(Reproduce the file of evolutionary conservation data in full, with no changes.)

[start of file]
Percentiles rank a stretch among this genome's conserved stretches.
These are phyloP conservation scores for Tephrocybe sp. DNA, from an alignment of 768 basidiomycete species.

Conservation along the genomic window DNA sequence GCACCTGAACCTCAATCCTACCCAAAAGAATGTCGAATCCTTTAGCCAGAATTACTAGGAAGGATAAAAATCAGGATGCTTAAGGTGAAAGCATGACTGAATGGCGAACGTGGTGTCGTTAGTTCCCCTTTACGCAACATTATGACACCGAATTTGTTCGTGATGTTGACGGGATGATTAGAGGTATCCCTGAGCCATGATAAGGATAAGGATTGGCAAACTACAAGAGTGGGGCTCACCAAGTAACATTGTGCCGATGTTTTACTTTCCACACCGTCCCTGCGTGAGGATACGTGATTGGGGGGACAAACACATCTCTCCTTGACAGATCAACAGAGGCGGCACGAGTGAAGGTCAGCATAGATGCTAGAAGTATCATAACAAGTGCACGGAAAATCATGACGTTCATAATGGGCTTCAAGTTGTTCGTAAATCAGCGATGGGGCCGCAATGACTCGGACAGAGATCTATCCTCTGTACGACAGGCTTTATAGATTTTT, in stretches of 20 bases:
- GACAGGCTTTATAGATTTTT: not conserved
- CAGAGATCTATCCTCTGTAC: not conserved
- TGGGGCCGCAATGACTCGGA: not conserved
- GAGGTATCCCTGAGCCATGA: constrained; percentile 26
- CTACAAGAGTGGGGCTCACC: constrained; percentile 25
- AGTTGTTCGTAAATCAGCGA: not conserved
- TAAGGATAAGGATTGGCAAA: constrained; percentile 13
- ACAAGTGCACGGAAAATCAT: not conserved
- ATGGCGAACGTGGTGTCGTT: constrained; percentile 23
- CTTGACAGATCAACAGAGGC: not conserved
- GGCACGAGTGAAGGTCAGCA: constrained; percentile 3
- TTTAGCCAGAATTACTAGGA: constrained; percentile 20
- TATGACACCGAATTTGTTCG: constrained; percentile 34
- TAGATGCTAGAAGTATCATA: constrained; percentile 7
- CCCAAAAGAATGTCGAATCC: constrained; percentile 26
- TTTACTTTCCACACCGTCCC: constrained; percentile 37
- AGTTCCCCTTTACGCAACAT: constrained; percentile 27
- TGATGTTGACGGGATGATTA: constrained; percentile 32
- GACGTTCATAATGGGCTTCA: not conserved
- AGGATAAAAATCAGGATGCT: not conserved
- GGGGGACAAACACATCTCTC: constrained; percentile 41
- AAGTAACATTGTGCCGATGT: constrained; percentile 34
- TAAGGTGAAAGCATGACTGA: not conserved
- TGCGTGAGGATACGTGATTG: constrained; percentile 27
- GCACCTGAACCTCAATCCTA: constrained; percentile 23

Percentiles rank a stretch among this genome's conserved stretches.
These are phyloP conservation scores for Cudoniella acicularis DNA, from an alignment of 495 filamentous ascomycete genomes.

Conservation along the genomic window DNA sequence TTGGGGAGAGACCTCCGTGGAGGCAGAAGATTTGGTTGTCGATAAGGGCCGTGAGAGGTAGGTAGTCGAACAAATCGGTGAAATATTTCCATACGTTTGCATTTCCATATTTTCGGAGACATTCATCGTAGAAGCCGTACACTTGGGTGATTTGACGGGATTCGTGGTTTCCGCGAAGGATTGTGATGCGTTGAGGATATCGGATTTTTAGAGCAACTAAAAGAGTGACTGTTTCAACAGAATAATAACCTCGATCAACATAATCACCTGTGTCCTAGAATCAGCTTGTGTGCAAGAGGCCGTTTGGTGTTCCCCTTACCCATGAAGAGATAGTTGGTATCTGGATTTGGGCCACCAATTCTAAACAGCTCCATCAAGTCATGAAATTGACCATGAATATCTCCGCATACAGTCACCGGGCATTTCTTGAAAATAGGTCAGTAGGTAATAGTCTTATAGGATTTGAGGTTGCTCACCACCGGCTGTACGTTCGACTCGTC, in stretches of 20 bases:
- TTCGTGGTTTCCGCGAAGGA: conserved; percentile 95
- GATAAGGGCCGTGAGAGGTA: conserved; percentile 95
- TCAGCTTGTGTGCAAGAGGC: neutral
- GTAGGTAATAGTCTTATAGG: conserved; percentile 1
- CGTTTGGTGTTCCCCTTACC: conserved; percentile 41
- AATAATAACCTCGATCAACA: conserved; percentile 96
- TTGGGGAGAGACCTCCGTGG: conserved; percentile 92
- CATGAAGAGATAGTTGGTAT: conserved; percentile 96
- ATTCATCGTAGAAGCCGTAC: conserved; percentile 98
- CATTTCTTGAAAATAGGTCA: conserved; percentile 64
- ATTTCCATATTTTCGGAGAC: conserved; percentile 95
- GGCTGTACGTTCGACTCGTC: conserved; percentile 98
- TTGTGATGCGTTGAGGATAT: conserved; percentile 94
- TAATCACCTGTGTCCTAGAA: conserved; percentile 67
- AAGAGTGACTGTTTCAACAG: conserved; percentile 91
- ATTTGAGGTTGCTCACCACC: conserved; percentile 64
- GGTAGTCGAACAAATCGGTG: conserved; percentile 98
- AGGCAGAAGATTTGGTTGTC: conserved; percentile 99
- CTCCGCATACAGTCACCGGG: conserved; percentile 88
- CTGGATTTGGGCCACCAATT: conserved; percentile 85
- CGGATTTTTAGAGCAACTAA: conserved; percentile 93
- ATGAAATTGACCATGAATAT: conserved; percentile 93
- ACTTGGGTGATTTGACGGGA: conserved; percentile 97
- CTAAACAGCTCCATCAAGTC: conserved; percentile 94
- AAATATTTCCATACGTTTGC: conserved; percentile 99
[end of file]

Percentiles rank a stretch among this genome's conserved stretches.
These are phyloP conservation scores for Tephrocybe sp. DNA, from an alignment of 768 basidiomycete species.

Conservation along the genomic window DNA sequence GCACCTGAACCTCAATCCTACCCAAAAGAATGTCGAATCCTTTAGCCAGAATTACTAGGAAGGATAAAAATCAGGATGCTTAAGGTGAAAGCATGACTGAATGGCGAACGTGGTGTCGTTAGTTCCCCTTTACGCAACATTATGACACCGAATTTGTTCGTGATGTTGACGGGATGATTAGAGGTATCCCTGAGCCATGATAAGGATAAGGATTGGCAAACTACAAGAGTGGGGCTCACCAAGTAACATTGTGCCGATGTTTTACTTTCCACACCGTCCCTGCGTGAGGATACGTGATTGGGGGGACAAACACATCTCTCCTTGACAGATCAACAGAGGCGGCACGAGTGAAGGTCAGCATAGATGCTAGAAGTATCATAACAAGTGCACGGAAAATCATGACGTTCATAATGGGCTTCAAGTTGTTCGTAAATCAGCGATGGGGCCGCAATGACTCGGACAGAGATCTATCCTCTGTACGACAGGCTTTATAGATTTTT, in stretches of 20 bases:
- GACAGGCTTTATAGATTTTT: not conserved
- CAGAGATCTATCCTCTGTAC: not conserved
- TGGGGCCGCAATGACTCGGA: not conserved
- GAGGTATCCCTGAGCCATGA: constrained; percentile 26
- CTACAAGAGTGGGGCTCACC: constrained; percentile 25
- AGTTGTTCGTAAATCAGCGA: not conserved
- TAAGGATAAGGATTGGCAAA: constrained; percentile 13
- ACAAGTGCACGGAAAATCAT: not conserved
- ATGGCGAACGTGGTGTCGTT: constrained; percentile 23
- CTTGACAGATCAACAGAGGC: not conserved
- GGCACGAGTGAAGGTCAGCA: constrained; percentile 3
- TTTAGCCAGAATTACTAGGA: constrained; percentile 20
- TATGACACCGAATTTGTTCG: constrained; percentile 34
- TAGATGCTAGAAGTATCATA: constrained; percentile 7
- CCCAAAAGAATGTCGAATCC: constrained; percentile 26
- TTTACTTTCCACACCGTCCC: constrained; percentile 37
- AGTTCCCCTTTACGCAACAT: constrained; percentile 27
- TGATGTTGACGGGATGATTA: constrained; percentile 32
- GACGTTCATAATGGGCTTCA: not conserved
- AGGATAAAAATCAGGATGCT: not conserved
- GGGGGACAAACACATCTCTC: constrained; percentile 41
- AAGTAACATTGTGCCGATGT: constrained; percentile 34
- TAAGGTGAAAGCATGACTGA: not conserved
- TGCGTGAGGATACGTGATTG: constrained; percentile 27
- GCACCTGAACCTCAATCCTA: constrained; percentile 23

Percentiles rank a stretch among this genome's conserved stretches.
These are phyloP conservation scores for Cudoniella acicularis DNA, from an alignment of 495 filamentous ascomycete genomes.

Conservation along the genomic window DNA sequence TTGGGGAGAGACCTCCGTGGAGGCAGAAGATTTGGTTGTCGATAAGGGCCGTGAGAGGTAGGTAGTCGAACAAATCGGTGAAATATTTCCATACGTTTGCATTTCCATATTTTCGGAGACATTCATCGTAGAAGCCGTACACTTGGGTGATTTGACGGGATTCGTGGTTTCCGCGAAGGATTGTGATGCGTTGAGGATATCGGATTTTTAGAGCAACTAAAAGAGTGACTGTTTCAACAGAATAATAACCTCGATCAACATAATCACCTGTGTCCTAGAATCAGCTTGTGTGCAAGAGGCCGTTTGGTGTTCCCCTTACCCATGAAGAGATAGTTGGTATCTGGATTTGGGCCACCAATTCTAAACAGCTCCATCAAGTCATGAAATTGACCATGAATATCTCCGCATACAGTCACCGGGCATTTCTTGAAAATAGGTCAGTAGGTAATAGTCTTATAGGATTTGAGGTTGCTCACCACCGGCTGTACGTTCGACTCGTC, in stretches of 20 bases:
- TTCGTGGTTTCCGCGAAGGA: conserved; percentile 95
- GATAAGGGCCGTGAGAGGTA: conserved; percentile 95
- TCAGCTTGTGTGCAAGAGGC: neutral
- GTAGGTAATAGTCTTATAGG: conserved; percentile 1
- CGTTTGGTGTTCCCCTTACC: conserved; percentile 41
- AATAATAACCTCGATCAACA: conserved; percentile 96
- TTGGGGAGAGACCTCCGTGG: conserved; percentile 92
- CATGAAGAGATAGTTGGTAT: conserved; percentile 96
- ATTCATCGTAGAAGCCGTAC: conserved; percentile 98
- CATTTCTTGAAAATAGGTCA: conserved; percentile 64
- ATTTCCATATTTTCGGAGAC: conserved; percentile 95
- GGCTGTACGTTCGACTCGTC: conserved; percentile 98
- TTGTGATGCGTTGAGGATAT: conserved; percentile 94
- TAATCACCTGTGTCCTAGAA: conserved; percentile 67
- AAGAGTGACTGTTTCAACAG: conserved; percentile 91
- ATTTGAGGTTGCTCACCACC: conserved; percentile 64
- GGTAGTCGAACAAATCGGTG: conserved; percentile 98
- AGGCAGAAGATTTGGTTGTC: conserved; percentile 99
- CTCCGCATACAGTCACCGGG: conserved; percentile 88
- CTGGATTTGGGCCACCAATT: conserved; percentile 85
- CGGATTTTTAGAGCAACTAA: conserved; percentile 93
- ATGAAATTGACCATGAATAT: conserved; percentile 93
- ACTTGGGTGATTTGACGGGA: conserved; percentile 97
- CTAAACAGCTCCATCAAGTC: conserved; percentile 94
- AAATATTTCCATACGTTTGC: conserved; percentile 99